What is the process of making a concussion claim with Stephensons?
Stephensons will initially take full details of your accident and injury and then submit your claim to the other side. If the other side accepts responsibility for the accident, Stephensons will proceed to obtain medical evidence, along with evidence in support of your financial losses, with a view to valuing your claim and attempting to reach settlement.
If liability for the accident is disputed, Stephensons will investigate the reasons for this and, if we are satisfied that the denial of liability can be overcome, we will proceed to gather all of the evidence required to proceed to a court hearing, if settlement cannot be reached. However, it is often still possible to reach settlement even when liability for the accident is denied. Stephensons are not afraid to tackle these difficult cases.
If you have been diagnosed with concussion and would like expert legal advice about making a claim, please contact Stephensons today on 0203 816 0065 or fill out our online enquiry form and someone will get in touch with you as soon as possible.
What is concussion?
Concussion is temporary decline in mental function which happens after you suffer a head injury, such as an unexpected and abrupt blow to the head. Concussion is unfortunately very common in contact sports such as rugby and boxing. Despite it being the least serious form of brain injury, it is the most common and can sometimes lead to further complications.
What are the different types of concussion?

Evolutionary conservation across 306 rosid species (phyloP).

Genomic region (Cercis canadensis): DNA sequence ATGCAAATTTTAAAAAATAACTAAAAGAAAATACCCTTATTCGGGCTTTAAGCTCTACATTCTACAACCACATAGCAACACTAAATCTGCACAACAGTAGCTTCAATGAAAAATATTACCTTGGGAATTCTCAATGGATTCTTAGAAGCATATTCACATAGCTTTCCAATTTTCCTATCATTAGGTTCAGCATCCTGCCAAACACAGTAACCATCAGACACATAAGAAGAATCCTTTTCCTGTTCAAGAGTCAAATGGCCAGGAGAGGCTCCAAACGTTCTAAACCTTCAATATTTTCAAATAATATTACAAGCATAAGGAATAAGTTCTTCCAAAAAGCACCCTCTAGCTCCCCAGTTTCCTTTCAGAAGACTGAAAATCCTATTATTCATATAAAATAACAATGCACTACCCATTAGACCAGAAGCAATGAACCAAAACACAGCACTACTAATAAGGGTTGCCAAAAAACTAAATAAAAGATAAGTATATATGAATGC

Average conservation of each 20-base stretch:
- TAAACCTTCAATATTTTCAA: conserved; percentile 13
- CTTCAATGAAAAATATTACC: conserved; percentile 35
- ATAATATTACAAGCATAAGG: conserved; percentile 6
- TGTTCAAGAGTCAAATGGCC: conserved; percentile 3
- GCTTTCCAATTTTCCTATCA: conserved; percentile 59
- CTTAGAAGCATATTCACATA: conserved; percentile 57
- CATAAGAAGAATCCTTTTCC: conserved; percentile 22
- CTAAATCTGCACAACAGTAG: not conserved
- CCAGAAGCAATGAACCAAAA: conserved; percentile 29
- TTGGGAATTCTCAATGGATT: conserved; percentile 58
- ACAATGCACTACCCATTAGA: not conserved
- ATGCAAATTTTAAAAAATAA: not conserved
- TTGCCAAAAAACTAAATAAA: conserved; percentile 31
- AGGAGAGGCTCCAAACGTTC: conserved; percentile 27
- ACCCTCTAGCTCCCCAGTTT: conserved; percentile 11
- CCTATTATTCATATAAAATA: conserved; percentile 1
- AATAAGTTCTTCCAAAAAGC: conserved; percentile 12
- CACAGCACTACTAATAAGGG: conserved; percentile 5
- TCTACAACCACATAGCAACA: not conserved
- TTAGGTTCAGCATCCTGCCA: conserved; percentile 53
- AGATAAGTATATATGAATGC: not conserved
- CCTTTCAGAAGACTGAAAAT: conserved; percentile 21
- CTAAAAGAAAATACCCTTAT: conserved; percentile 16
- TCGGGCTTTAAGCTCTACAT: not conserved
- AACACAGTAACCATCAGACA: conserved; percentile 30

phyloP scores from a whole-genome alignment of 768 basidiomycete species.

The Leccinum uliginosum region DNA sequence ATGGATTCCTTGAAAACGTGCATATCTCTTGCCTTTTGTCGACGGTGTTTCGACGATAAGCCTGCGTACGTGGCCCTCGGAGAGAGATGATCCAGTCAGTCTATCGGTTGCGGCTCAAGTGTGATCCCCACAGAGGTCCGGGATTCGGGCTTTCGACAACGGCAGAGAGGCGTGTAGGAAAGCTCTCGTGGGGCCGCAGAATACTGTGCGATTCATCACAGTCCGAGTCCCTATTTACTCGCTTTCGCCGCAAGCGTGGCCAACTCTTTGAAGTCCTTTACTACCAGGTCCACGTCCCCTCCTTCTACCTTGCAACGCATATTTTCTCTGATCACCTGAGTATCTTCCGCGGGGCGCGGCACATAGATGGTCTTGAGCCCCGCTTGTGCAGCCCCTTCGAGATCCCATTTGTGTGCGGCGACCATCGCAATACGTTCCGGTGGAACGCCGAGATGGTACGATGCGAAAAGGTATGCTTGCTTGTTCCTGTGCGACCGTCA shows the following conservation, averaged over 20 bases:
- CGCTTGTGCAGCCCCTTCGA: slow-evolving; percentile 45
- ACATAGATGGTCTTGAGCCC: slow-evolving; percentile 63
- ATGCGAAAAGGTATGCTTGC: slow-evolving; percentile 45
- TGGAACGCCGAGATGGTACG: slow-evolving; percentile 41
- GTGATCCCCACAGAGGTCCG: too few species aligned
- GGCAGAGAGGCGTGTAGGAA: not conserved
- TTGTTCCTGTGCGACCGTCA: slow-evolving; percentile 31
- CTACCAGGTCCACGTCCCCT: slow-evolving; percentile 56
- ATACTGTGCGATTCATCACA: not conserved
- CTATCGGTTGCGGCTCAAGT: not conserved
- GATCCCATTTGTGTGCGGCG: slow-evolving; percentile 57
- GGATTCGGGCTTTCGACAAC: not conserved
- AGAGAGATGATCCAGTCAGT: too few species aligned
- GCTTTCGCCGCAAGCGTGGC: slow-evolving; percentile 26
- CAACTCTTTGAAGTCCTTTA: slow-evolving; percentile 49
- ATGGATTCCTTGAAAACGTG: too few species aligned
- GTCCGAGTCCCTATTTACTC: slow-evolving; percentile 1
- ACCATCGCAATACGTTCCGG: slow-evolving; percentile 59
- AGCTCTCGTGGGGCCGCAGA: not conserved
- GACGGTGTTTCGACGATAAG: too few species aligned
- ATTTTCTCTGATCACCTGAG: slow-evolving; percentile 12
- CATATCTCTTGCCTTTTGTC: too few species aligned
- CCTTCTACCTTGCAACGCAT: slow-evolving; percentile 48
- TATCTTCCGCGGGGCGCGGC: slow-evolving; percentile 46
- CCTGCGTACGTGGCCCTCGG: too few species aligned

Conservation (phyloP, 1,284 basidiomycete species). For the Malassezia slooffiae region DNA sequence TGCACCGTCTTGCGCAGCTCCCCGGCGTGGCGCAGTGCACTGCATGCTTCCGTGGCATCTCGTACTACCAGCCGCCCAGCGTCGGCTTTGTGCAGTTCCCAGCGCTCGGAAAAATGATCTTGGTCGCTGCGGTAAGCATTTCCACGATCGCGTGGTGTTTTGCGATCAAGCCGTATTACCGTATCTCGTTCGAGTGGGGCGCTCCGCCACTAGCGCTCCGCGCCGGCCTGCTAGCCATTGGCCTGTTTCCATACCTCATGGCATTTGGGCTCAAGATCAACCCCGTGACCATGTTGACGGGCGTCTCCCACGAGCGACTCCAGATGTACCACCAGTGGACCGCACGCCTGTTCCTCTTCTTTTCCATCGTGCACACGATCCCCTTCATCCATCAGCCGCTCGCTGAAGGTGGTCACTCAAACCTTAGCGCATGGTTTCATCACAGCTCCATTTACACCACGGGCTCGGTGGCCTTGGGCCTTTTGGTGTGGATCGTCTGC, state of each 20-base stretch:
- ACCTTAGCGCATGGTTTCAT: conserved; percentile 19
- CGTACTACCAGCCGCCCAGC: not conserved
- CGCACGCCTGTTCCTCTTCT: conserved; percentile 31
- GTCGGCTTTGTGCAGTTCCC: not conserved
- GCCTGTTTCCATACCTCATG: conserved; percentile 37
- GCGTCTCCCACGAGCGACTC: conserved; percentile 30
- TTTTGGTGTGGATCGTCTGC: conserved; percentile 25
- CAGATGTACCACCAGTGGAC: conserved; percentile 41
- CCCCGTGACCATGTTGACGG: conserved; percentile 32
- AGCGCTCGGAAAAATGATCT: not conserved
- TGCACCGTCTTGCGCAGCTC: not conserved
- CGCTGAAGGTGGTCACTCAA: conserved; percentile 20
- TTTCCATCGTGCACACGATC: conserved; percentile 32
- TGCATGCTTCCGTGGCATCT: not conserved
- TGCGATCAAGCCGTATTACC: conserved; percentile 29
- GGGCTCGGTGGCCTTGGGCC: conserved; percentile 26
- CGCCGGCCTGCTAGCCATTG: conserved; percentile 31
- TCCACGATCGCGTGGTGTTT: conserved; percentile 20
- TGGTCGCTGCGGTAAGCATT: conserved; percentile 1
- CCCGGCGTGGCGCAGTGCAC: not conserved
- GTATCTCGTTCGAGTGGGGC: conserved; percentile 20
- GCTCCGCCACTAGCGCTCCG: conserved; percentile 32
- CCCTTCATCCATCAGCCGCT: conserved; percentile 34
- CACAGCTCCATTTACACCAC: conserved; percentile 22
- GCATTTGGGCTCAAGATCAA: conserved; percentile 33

When a person is diagnosed with concussion, it is classified as grade 1 (mild), grade 2 (moderate) or grade 3 (severe). The level at which your concussion is graded depends on factors such as loss of consciousness, loss of memory and loss of balance. Grade 1 concussion is very short-lived, there is no loss of consciousness and symptoms last no longer than 30 minutes.
What are the symptoms of concussion?
Depending on the cause of the concussion and the severity of your injury, symptoms of concussion can vary, sometimes they are apparent straight away, whereas in some situations they can take hours or even days to appear. Symptoms of concussion can include, but are not limited to:
- A brief loss of consciousness
- Loss of memory and confusion
- Feeling dizzy and weak
- Feeling extra-sensitive to light and/or noise
- Blurred vision or ‘seeing stars’
- Feeling unbalanced
Depending on the circumstances in which you acquired a mild head injury and the severity of your concussion diagnosis, you may be entitled to make a claim for compensation. Aside from the medical assistance you receive immediately after your head trauma, if you make the decision to proceed with making a claim, your personal injury solicitor will also organise a separate medical exam. This will establish the magnitude of your injury and also determine that the concussion was directly caused by the accident.
Head injuries, no matter the severity, are taken very seriously from a legal perspective and if you have been diagnosed with concussion following an accident which wasn’t your fault, you could be entitled to compensation. If you would like to speak to one of our legal experts about a compensation claim contact our solicitors today on 0203 816 0065 or fill out our online enquiry form.